Recent Progress in Lithium Ion Battery Technology 

Author(s)

Yusuf A. S , Ramalan A. M , Umar M , Buba A. D. A ,

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Volume 10 - August 2021 (08)

Abstract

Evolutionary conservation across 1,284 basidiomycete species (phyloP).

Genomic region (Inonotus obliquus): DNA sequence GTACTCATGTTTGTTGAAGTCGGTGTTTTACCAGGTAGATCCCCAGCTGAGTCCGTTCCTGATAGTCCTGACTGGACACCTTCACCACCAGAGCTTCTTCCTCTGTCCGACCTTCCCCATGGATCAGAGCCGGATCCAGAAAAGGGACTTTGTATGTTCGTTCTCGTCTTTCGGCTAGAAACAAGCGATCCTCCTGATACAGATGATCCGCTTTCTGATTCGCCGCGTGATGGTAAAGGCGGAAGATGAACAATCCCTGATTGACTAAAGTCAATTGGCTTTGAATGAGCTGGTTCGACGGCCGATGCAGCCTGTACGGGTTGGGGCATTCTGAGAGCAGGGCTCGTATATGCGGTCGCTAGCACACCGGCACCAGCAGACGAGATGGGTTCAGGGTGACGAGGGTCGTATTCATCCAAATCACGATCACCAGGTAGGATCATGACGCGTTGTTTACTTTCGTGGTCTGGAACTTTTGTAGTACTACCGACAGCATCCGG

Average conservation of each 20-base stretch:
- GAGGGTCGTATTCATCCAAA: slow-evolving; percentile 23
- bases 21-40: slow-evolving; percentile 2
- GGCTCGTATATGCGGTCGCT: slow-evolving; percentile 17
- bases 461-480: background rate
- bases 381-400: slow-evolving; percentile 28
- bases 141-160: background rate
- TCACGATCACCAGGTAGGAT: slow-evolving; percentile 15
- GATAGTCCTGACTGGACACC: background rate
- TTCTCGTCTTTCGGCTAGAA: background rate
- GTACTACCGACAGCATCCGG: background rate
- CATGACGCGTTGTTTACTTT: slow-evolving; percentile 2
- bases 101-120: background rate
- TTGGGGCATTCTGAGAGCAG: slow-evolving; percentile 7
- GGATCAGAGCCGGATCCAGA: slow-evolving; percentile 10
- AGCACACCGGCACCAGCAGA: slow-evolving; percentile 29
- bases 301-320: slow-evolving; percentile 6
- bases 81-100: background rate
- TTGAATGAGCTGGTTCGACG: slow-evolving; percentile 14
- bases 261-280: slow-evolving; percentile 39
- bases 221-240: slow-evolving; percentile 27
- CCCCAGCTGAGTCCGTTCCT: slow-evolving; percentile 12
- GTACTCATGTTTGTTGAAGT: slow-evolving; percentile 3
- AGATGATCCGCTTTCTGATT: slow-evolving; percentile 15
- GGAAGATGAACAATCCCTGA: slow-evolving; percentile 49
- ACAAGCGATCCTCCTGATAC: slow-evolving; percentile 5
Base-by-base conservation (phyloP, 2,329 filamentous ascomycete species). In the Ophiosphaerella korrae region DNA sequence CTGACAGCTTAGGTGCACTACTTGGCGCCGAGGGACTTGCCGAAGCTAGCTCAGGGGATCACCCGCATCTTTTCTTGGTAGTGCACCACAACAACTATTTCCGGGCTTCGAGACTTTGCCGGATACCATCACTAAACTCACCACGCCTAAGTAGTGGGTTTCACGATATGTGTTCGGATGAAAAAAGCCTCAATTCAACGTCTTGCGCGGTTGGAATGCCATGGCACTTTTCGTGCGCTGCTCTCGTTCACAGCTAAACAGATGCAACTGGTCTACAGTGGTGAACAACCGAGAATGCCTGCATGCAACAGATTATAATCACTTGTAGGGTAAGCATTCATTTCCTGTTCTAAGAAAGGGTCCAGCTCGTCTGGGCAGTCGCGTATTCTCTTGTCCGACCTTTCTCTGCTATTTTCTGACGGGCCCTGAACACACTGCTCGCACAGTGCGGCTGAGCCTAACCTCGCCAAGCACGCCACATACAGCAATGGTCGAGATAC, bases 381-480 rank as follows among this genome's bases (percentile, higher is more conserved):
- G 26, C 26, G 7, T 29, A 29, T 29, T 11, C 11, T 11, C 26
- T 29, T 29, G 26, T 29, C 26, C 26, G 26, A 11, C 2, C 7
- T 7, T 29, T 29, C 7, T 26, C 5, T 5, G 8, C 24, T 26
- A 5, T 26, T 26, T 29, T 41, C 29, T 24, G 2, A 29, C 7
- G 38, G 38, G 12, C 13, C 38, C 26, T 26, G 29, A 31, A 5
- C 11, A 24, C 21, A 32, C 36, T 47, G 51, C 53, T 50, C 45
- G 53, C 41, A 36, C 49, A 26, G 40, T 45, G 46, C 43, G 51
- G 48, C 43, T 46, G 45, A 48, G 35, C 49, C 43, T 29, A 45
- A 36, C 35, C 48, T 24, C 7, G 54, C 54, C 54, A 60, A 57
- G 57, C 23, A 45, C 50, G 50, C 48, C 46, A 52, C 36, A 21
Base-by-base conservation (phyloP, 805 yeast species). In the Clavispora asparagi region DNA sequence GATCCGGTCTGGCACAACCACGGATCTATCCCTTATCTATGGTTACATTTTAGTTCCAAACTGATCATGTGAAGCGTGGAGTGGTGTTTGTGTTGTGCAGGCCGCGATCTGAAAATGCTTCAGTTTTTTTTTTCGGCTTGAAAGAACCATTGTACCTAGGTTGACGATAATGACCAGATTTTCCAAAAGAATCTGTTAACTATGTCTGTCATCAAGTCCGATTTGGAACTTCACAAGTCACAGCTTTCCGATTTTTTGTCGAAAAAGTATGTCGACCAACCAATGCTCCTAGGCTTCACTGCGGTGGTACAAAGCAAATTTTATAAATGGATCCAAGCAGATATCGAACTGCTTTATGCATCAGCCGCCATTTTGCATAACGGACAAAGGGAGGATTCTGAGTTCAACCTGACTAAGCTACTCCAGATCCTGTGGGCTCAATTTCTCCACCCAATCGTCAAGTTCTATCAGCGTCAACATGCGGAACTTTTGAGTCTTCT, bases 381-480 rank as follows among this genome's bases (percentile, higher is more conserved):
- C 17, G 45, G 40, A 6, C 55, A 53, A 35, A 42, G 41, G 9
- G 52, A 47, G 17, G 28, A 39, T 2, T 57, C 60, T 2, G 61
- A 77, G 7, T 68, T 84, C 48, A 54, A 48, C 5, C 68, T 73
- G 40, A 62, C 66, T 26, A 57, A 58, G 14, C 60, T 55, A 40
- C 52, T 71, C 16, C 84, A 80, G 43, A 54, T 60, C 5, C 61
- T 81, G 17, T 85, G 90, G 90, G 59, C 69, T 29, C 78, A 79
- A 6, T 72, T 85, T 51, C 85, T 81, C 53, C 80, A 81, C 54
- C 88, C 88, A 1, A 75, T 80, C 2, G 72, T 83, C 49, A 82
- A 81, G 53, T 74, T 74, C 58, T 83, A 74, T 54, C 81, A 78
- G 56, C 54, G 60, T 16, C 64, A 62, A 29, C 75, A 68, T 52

This paper is aimed at giving a detailed review on the recent advancements in lithium ion battery technology focusing on the underlying principle; design and configuration; materials; fabrication techniques; application; and challenges of lithium ion batteries (LIBs). The first rechargeable Li-ion batteries with cathode of layered TiS2 and anode of metallic Li was reported by Whittingham while working at Exxon in 1976 but this invention was not successful due to the problems of Li dendrite formation and short circuit upon extensive cycling and safety concern. However, there was a turnaround when Goodenough offered a theoretical framework for possible materials for effective intercalation/deintercalation and Yohsino carried out the first safety test on Li-ion batteries to demonstrate their enhanced safety features. LIBs consist of two electrodes, anode and cathode, immersed in an electrolyte and separated by a polymer membrane; and works by converting chemical energy into electrical energy and vice versa through charging and discharging processes. Most of the LIB models are derived from the porous electrode and concentrated solution theories which mathematically describe charge/discharge and species transport in the solid and electrolyte phases across a simplified 1D spatial cell structure. The cathode materials can be categorized based on voltage, typically 2-Volt, 3-Volt, 4-Volt and 5-Volt and currently LiCoO2 and LiFePO4 are most widely used in commercial Li-ion batteries because of their good cycle life (>500 cycles).  Carbon is a dominant anode material although there are other materials available such as Nexelion; the choice of anode materials significantly influences the electrochemical performances, including cyclability, charging rate, and energy density of Li-ion batteries. A typical liquid electrolyte is a solution of lithium salts in organic solvents which must be carefully chosen to withstand the redox environment at both cathode and anode sides and the voltage range involved without decomposition or degradation. Separators are essential components of Li-ion batteries and play a critical role to avoid direct physical contact between the cathode and anode, and prevents short circuit to occur. A number of benefits are offered by this technology such as lightweight, high energy density power sources for a variety of devices. However, cost is one of the major challenges in the development of LIBs, another issue that is yet to be resolved is that the battery capacity tends to fade upon electrochemical cycling. Hence, if the opportunities embedded in the LIB technology is properly harnessed, there will create an economically viable environment.

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